Interest Costs

Interest Revenues

25

Borrower Book

Depositor Book

100 SBI-5 25
Safe Book
100 Gold coins

200

200 100

200 Gold coins

Safe

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B. Accounting in Just 8 Principles


7. Double Entry Accounting-Computing Interest Costs
Banker of Venice T2 You noted the banker signed 2 agreements: One with the depositor and One with the borrower. The Depositor Agreement says that a 10% interest per year will apply on the 200 coin deposit. We assume that a period of 12 months has just finished and the banker wants to post the related Interest Costs on the 200 coins Deposit by the Depositor. The computation is simple: 10% of 200 coins equals 20 coins which are to be invoiced by the depositor for the period. Accordingly, banker has a New Debt: A new legal claim of 20 coins by the Depositor. Question: How to post the booking entry on the Interest Costs Book

Interest Costs

Interest Revenues

B4

SBI-8

20
Borrower Book

25

Depositor Book

100 25
Safe Book
100 Gold coins

200 20 SBI-7

200 100

200 Gold coins

Safe

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B. Accounting in Just 8 Principles


7. Double Entry Accounting- How to Post Interest Costs ?
Banker of Venice T2 Question: How to post the TWIN booking entries on the Interest Costs Book ? Answer: The banker has a New Debt made up of a claim (payables) for 20 coins by the Depositor at the end of 12 months,as per Deposit agreement. This New Debt will go on top of the initial Debt of 200 coins already reported on the Depositor book. The SBI for 20 coins (SBI-7)will be posted on the Right side of the Depositor book, just under the 200 SBI.. Accordingly,the banker total Debt to Depositor will add up to 220 coins (200 & 20). How do we post the twin SBI ? As a rule of thumb,the twin SBI (SBI-8)will be posted on the Left side of the Interest Costs book. There is a logic behind this rule,which will be explained in Level 2.. Safe

Interest Costs

Interest Revenues

B4

SBI-8

20
Borrower Book

25
Depositor Book

100 25
Safe Book
100 Gold coins

200 20 SBI-7

200 100

200 Gold coins

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B. Accounting in Just 8 Principles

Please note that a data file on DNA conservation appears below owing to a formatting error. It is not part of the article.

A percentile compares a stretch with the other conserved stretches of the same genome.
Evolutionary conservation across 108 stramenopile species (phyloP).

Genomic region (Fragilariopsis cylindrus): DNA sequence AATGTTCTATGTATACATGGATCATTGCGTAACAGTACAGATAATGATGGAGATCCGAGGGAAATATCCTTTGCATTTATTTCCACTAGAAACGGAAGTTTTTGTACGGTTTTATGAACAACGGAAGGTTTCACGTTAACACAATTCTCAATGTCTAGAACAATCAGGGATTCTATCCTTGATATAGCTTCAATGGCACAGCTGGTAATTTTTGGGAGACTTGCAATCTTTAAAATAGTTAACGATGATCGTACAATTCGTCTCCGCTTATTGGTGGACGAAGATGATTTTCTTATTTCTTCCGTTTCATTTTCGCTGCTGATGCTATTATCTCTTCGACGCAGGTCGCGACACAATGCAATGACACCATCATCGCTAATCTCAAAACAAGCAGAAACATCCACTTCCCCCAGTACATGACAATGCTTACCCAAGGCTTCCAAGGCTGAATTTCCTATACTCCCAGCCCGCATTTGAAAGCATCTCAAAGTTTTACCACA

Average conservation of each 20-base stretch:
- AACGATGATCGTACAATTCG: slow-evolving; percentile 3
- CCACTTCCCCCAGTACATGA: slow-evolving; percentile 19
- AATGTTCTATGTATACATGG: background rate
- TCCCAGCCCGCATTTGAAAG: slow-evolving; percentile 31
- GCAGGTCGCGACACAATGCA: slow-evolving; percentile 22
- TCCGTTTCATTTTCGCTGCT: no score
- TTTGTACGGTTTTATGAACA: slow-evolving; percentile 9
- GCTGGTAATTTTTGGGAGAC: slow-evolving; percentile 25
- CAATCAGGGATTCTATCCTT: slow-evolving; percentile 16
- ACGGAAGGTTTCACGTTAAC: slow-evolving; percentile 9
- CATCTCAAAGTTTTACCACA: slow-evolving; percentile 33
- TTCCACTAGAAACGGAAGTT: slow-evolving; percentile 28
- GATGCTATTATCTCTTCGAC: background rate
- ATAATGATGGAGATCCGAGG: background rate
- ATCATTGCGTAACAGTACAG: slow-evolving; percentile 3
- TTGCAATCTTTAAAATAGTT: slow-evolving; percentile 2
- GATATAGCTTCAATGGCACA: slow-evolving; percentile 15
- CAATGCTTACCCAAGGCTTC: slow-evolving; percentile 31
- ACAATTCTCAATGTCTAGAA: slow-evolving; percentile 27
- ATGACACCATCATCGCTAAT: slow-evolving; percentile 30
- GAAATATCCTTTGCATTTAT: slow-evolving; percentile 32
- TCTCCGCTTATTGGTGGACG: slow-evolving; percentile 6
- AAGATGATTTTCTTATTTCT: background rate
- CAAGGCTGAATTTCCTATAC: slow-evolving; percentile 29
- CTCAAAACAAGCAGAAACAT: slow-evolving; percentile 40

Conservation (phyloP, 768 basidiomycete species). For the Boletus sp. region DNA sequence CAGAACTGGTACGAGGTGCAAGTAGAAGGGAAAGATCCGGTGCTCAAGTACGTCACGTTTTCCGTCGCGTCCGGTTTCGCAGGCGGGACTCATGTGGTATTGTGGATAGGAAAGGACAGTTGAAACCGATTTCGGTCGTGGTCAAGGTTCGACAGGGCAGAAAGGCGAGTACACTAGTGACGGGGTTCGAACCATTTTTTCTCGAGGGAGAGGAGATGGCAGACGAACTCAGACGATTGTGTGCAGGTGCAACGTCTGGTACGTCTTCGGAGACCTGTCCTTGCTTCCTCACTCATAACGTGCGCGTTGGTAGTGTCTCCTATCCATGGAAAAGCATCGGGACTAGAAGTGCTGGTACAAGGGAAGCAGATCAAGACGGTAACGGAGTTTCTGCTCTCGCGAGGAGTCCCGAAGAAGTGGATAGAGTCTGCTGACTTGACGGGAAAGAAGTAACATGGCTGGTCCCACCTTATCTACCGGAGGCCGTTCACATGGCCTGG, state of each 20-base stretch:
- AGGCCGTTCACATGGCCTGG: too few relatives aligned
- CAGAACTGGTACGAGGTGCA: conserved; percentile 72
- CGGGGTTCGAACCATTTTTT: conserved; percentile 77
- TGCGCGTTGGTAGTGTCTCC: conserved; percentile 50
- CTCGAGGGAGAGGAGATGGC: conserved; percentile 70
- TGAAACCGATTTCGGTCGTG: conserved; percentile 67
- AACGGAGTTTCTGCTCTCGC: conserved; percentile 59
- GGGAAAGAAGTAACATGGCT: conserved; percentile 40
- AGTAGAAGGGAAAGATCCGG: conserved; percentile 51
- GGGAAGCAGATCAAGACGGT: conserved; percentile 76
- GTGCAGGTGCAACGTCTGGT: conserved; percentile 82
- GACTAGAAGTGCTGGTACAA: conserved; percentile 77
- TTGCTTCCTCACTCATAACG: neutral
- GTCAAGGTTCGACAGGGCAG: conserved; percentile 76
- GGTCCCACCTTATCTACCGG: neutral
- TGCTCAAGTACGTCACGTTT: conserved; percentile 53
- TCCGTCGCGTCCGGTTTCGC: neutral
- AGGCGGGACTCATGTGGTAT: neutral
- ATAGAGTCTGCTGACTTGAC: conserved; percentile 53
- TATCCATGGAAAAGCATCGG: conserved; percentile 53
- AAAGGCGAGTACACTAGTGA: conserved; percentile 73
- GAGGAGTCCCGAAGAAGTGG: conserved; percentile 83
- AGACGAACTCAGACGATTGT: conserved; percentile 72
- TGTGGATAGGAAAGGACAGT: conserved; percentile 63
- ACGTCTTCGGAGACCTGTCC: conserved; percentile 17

7. Double Entry Accounting-The Yellow Double Arrow
Banker of Venice T2

Interest Costs

Interest Revenues

B4

How T Accounts are linked ? To symbolize the relationship between the lower dark blue table and the upper light blue table, we use a double arrow. This is a way to visualize the twin SBIs related to Revenues and Costs. Revenues trigger new Asset-Claims on Clients. Costs trigger new Debt due to Suppliers. All books on the Dark Blue table (T1) represent the so called Balance Sheet Accounts which keep the record of the $ value of all Assets and all Debts as of the end of any day.

20

25

Borrower Book

Depositor Book

100 25
Safe Book

200 20

100 Gold coins

200 100

200 Gold coins

All books on the light blue table represent the so called Income statement accounts which keep the record of all Revenues & Costs over a past period of time (usually the last 12 months).

Safe

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B. The 8 principles of Accounting


8. The T Accounts
Borrower T account Depositor T account

Each T. Acc. records all transactions made with the 3 external parties: The Depositor, The Safe, and the Borrower. Each T. Acc. has a specific ID Number & a Name. Each transaction is defined as a Dual Business Act which will be recorded by a Dual Booking Entry (DBE) made up of 2 Single Booking Items (SBI).

100

200

spread spread

Safe T account

200 The General Ledger

100

spread

Each SBI symbolize a specific Change of Legal Position for the banker. Deposit of 200 coins from the depositor means 1 Dual Business Act between Banker & the Depositor, with 2 Changes of Legal positions which are recorded by 2 SBIs, hence making 1 DBE. In the Journal, we show 2 DBEs, each one with the full details, such as the Amounts, the targeted Accounts Names & No & the destination side of each SBI (left or right) inside each of the 2 Targeted T Acc. Total of all Left SBIs must be equal to the Total of all Right SBIs. The Journal is the only way to post a DBE inside the General Ledger.